Oct 20, 2018 Five Years
Oct 20, 2018
Five years ago today our son Sam died from a brain tumor at the age of eight. Just 13 months earlier he was diagnosed with a bi-thalamic glioma, which is a rare and presently incurable childhood cancer.
It doesn’t get any easier with the passage of time. Some days are better than others, true; but there are just as many “some days are worse than others”. Let’s be honest—the death of a child is never going to be easy or something you get over.
The silver lining to the cloud of Sam’s death is that many, many people now know his and kids’ like his story, now know about the problem of childhood cancer and want to do something about it. Since forming the Samuel Jeffers Childhood Cancer Foundation in his name and honor in 2014—because of the generosity of our supporters—we have been able to accomplish things that I know would make Sam proud.
Seven decades ago Dr. Sidney Farber at Boston Children’s Hospital did pioneering work on childhood leukemia, which at the time was essentially a death sentence for those who contracted it. Dr. Farber is widely regarded as the father of modern-day chemotherapy. For all its shortcomings, chemotherapy has been responsible for saving millions of people’s lives—children and especially adults—from the effects of myriad cancers. And it came about primarily due to the efforts of researchers devoted to finding a cure for children afflicted with leukemia.
Fast forward to today and the lab of Dr. Mark Souweidane at Weill Cornell Medicine and the work of the Children’s Brain Tumor Project. Dr. S is helping pioneer in children’s cancer treatment something called convection enhanced delivery, where he has been able to inject therapeutic agents across the blood brain barrier directly into the site of children’s brain tumors, achieving concentrations nearly 1000 times greater than traditional IV chemotherapy. If Dr. S’s work continues to prove as successful as it has to date, the implications could be vast, not just for children with rare and deadly brain tumors but for any medical condition where direct delivery of medicine to the brain might prove beneficial—think Parkinson’s, epilepsy, dementia, Alzheimer’s and many other ailments. Once again, we see pioneering work being done on rare childhood cancers potentially benefiting a broad swath of the human population.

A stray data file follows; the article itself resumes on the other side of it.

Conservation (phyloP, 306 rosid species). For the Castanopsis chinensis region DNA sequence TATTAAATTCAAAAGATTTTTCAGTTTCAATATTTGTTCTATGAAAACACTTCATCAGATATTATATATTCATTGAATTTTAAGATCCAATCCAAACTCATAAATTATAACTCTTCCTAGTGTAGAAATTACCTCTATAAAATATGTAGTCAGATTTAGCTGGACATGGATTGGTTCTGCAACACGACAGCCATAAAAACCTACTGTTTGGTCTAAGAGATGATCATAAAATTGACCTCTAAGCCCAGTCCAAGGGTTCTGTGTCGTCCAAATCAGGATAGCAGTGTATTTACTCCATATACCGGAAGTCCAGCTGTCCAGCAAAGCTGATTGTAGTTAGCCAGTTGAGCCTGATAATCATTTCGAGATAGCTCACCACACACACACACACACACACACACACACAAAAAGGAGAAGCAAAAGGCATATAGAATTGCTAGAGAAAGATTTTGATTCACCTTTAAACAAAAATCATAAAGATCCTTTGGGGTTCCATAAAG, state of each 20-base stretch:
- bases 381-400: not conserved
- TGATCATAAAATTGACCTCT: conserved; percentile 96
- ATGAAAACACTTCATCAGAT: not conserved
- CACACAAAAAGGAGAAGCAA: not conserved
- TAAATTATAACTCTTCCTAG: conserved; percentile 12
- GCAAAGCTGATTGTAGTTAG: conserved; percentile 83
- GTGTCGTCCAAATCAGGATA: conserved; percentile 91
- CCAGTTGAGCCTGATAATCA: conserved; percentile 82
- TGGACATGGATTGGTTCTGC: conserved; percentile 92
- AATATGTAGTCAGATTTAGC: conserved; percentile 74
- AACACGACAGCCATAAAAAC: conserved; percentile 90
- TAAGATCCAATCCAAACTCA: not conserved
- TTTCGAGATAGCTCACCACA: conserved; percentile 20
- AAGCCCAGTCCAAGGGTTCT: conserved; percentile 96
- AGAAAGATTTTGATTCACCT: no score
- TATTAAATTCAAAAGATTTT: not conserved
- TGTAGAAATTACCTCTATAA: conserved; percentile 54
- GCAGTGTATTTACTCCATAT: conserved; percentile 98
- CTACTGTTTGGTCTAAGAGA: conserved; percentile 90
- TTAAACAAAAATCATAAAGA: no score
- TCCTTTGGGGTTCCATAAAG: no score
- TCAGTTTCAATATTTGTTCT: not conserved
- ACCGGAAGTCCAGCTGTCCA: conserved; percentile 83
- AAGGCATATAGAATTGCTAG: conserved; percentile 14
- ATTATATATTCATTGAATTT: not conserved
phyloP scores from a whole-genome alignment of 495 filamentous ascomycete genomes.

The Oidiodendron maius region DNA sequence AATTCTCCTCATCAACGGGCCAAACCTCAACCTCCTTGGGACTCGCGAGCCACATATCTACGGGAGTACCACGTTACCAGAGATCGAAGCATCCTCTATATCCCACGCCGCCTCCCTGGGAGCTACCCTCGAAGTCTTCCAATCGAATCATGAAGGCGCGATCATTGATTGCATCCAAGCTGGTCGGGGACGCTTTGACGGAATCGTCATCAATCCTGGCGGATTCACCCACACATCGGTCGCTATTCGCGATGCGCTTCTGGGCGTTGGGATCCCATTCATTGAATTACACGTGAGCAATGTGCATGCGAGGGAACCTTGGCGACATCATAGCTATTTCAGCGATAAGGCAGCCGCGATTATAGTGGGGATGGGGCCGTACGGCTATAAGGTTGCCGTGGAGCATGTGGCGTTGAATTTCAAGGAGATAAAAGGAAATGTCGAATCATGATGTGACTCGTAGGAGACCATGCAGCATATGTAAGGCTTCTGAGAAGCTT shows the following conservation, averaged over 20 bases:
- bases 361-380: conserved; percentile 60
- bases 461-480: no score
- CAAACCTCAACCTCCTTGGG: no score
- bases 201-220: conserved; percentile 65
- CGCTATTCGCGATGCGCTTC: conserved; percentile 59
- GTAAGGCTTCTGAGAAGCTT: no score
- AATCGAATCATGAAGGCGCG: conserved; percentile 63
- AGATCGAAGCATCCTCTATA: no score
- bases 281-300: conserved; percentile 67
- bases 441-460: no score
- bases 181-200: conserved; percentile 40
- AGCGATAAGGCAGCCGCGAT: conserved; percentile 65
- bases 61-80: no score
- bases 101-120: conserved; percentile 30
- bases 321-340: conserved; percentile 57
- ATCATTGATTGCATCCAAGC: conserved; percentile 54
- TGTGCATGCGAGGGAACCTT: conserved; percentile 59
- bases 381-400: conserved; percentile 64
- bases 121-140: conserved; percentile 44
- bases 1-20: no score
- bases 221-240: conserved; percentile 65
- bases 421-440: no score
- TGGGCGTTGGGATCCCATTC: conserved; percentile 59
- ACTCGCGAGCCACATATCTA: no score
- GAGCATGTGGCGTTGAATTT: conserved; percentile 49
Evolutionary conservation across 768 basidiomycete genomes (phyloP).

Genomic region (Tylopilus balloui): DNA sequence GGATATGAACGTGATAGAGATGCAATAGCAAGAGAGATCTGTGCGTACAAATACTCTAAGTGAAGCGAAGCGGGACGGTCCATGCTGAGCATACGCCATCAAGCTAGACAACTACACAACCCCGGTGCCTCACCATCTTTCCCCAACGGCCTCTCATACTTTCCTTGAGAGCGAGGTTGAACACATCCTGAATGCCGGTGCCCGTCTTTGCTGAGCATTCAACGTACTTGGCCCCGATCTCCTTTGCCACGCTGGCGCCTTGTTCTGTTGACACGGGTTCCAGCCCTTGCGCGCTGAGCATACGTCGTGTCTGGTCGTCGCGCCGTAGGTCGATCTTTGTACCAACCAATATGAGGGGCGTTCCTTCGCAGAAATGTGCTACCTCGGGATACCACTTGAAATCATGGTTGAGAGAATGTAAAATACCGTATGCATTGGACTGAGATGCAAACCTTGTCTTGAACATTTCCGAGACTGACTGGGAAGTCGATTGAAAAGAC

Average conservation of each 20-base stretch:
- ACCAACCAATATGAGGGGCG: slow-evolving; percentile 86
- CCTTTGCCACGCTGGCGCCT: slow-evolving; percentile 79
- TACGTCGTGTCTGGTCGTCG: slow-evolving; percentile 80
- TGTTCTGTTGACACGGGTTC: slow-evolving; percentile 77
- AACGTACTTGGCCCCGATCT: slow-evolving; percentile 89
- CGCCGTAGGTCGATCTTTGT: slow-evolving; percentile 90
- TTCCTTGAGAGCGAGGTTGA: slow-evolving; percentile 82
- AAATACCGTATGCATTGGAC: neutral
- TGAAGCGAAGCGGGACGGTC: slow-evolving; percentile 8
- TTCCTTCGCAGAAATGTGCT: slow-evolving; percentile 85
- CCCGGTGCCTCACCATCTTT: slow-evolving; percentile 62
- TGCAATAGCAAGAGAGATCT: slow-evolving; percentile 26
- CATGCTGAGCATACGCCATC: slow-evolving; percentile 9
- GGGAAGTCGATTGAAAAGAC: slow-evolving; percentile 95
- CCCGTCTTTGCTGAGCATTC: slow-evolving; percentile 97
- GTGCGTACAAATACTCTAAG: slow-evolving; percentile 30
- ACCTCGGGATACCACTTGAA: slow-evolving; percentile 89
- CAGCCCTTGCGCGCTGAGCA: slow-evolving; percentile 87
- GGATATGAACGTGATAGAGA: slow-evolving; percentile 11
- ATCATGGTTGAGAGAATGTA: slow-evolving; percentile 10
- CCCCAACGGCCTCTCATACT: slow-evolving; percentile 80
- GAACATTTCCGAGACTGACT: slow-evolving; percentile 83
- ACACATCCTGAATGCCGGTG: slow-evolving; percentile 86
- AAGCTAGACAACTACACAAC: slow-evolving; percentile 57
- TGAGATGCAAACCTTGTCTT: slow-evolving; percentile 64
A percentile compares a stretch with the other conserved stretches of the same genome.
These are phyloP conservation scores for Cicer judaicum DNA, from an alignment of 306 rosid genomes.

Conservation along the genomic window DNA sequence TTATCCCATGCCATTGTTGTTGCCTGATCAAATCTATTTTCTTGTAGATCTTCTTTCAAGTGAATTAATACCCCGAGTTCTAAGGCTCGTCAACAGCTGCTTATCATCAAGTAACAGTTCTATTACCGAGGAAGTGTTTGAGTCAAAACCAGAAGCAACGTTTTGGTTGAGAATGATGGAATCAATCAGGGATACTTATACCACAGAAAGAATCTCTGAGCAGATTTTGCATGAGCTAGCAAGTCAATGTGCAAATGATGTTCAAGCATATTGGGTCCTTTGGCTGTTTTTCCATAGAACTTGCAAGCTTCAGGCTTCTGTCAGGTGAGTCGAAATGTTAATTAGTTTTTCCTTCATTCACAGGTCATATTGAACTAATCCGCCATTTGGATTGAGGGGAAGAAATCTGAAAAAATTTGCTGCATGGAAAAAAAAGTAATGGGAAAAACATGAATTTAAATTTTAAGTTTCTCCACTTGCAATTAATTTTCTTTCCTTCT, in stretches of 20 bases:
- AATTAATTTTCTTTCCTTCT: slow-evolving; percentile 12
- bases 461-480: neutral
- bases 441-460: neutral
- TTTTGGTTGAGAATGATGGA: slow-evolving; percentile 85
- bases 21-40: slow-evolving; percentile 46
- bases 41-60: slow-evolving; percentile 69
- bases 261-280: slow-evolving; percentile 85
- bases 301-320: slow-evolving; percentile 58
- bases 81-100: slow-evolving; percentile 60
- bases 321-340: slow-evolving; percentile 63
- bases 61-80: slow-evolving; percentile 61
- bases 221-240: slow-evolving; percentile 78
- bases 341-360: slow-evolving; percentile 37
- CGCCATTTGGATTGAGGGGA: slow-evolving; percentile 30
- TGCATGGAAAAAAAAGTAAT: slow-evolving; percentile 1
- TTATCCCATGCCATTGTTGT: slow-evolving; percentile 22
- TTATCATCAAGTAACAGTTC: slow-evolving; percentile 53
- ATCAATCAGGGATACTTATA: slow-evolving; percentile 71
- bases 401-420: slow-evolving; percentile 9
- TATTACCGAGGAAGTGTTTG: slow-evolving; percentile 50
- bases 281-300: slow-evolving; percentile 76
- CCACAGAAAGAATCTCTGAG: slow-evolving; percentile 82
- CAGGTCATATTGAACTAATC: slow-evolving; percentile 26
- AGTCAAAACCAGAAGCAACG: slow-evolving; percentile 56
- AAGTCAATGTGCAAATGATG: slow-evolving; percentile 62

For decades we have been fighting this battle against cancer in some respects backwards. Of the billions of dollars we spend annually on adult cancer research, seldom does that money trickle down to benefit children, because children’s cancers and their bodies are different. Currently, one in five children diagnosed with cancer die within five years and of those who live, up to 75% suffer significant long-term complications from the very treatment intended to save them.
But—here’s the critical point—money spent on childhood cancer research can and does trickle up to benefit adults and society as a whole. That’s what Sam’s Foundation is all about. We exist to help fund cancer research intended to save the lives of children who currently face death sentences from their cancers while at the same time offer hope for long-term, far-reaching translational benefits to society as a whole.
It is our deepest desire for Sam’s death to have not been in vain. If collectively our efforts can save the life of just one other child such as Sam, I would consider all our work to have succeeded. And with increased awareness and funding, we are of the opinion that this goal is not a question of if but when.
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